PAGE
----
Insider: Watson likes confidence of young winners
April 09, 2014
By Vartan Kupelian, PGATOUR.COM
- U.S. Ryder Cup Captain Tom Watson is expected to have a wealth of young talent on his team. (Mark Runnacles/Getty Images)
Tom Watson knows how difficult it can be to win that first PGA TOUR title.
It took Watson, one of golf’s greats, three years before he finally posted a breakthrough victory at the 1974 Western Open.
Forty years later, things are different. The rookies are wiser, if not older, and more accomplished. Today, the young golfers – like Patrick Reed, Jordan Spieth, Harris English and a lot of others – expect to win, and win immediately.
That’s OK with Watson, a two-time Masters champion who will tee it up this week for the 41st time at Augusta National Golf Club. At 64, Watson is the oldest player in the field. He won the Green Jacket in 1977 and 1981.
“When you win, you have that aura that you're at the top of your game and it's hard for anybody to beat you,” Watson said recently. “That's a good place to be. As we all know, the game can turn on you and it will turn on you and you'll go through the low spells.”
Reed, during and after his victory at the World Golf Championships-Cadillac Championship, said he considered himself among the five best players in golf. On some levels, it was an outrageous claim for a 23-year-old.
“What Patrick said, I can understand him saying that, but after 14 events and winning three of them, I guess maybe he has a little bit of street cred,” Watson said. “After winning my first event, I said I hope my goal was to be the best golfer in the world. After winning three out of the first 14, you've got to give the guy a little bit of credit.”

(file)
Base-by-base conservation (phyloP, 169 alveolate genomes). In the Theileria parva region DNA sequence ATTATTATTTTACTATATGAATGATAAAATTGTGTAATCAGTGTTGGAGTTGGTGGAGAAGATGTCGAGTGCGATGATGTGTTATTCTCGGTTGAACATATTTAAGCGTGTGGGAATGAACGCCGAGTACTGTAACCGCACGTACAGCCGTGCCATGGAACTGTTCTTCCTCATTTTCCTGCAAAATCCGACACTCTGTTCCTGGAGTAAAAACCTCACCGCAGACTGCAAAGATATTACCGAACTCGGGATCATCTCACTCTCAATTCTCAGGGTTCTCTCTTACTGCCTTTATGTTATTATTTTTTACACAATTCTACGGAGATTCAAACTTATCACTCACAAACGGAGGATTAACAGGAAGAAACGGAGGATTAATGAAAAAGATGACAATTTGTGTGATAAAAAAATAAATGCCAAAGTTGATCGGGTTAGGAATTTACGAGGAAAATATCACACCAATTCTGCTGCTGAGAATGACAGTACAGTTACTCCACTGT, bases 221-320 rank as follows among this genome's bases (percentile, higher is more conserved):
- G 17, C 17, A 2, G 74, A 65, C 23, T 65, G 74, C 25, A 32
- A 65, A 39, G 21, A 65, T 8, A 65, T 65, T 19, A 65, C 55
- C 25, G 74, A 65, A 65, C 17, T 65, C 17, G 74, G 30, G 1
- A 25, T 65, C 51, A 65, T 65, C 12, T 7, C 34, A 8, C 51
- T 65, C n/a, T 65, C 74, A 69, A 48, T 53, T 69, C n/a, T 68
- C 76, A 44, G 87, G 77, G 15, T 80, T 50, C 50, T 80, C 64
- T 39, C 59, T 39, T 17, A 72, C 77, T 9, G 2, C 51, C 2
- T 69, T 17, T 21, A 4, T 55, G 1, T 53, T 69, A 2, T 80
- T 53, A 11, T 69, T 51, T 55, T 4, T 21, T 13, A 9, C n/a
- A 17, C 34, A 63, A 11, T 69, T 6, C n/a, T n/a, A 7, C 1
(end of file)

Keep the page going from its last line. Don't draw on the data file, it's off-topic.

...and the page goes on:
This week’s Masters has taken on a decidedly youthful appearance. There are 24 rookies in the field of 97.
While experience has always been a key component at Augusta National there are so many fine young players in golf today – from all over the globe – that a victory by one of the youngsters wouldn’t come as a surprise. Watson will experience the youth uprising again in the fall as captain of the U.S. Ryder Cup team.
“It seems like over the last four, five years we've seen the younger players start to come out and blossom very early,” Watson said. “Up until that time for a stretch there it took a while for the younger players to get there.
“We go through cycles in the game. You look at Jack when he came out on the TOUR, I forget how many months it took him to win his first tournament. And oh, by the way, it was a playoff with Arnold Palmer to win the U.S. Open.
“You have Rory McIlroy coming out and he's a very young guy … You look at Patrick Reed, a 23-year-old kid. These kids are coming out, they're polished. They've played a lot of competitive golf and they're polished.
“Just like Tiger when he came out competitively, there was no more polished amateur in the history of the game than Tiger. He had played and won everything more than once, three times the National Junior Championship, three times the National Amateur Champion. When he came out he was polished, he was ready to go and understood competition. That was a winner. These kids are coming out that way. Doesn't surprise me, put it that way.”
Watson is ready to field a young American side at the Ryder Cup in Gleneagles, Scotland.
“I've been planting seeds in their head, not them in mine,” he said. “I've been looking at the kids and saying, ‘Get playing better, get playing better, get on my Ryder Cup team.’ Give them something to think about.”
For any young player in professional golf today, if the advice is coming from Watson, it’s definitely worth thinking about.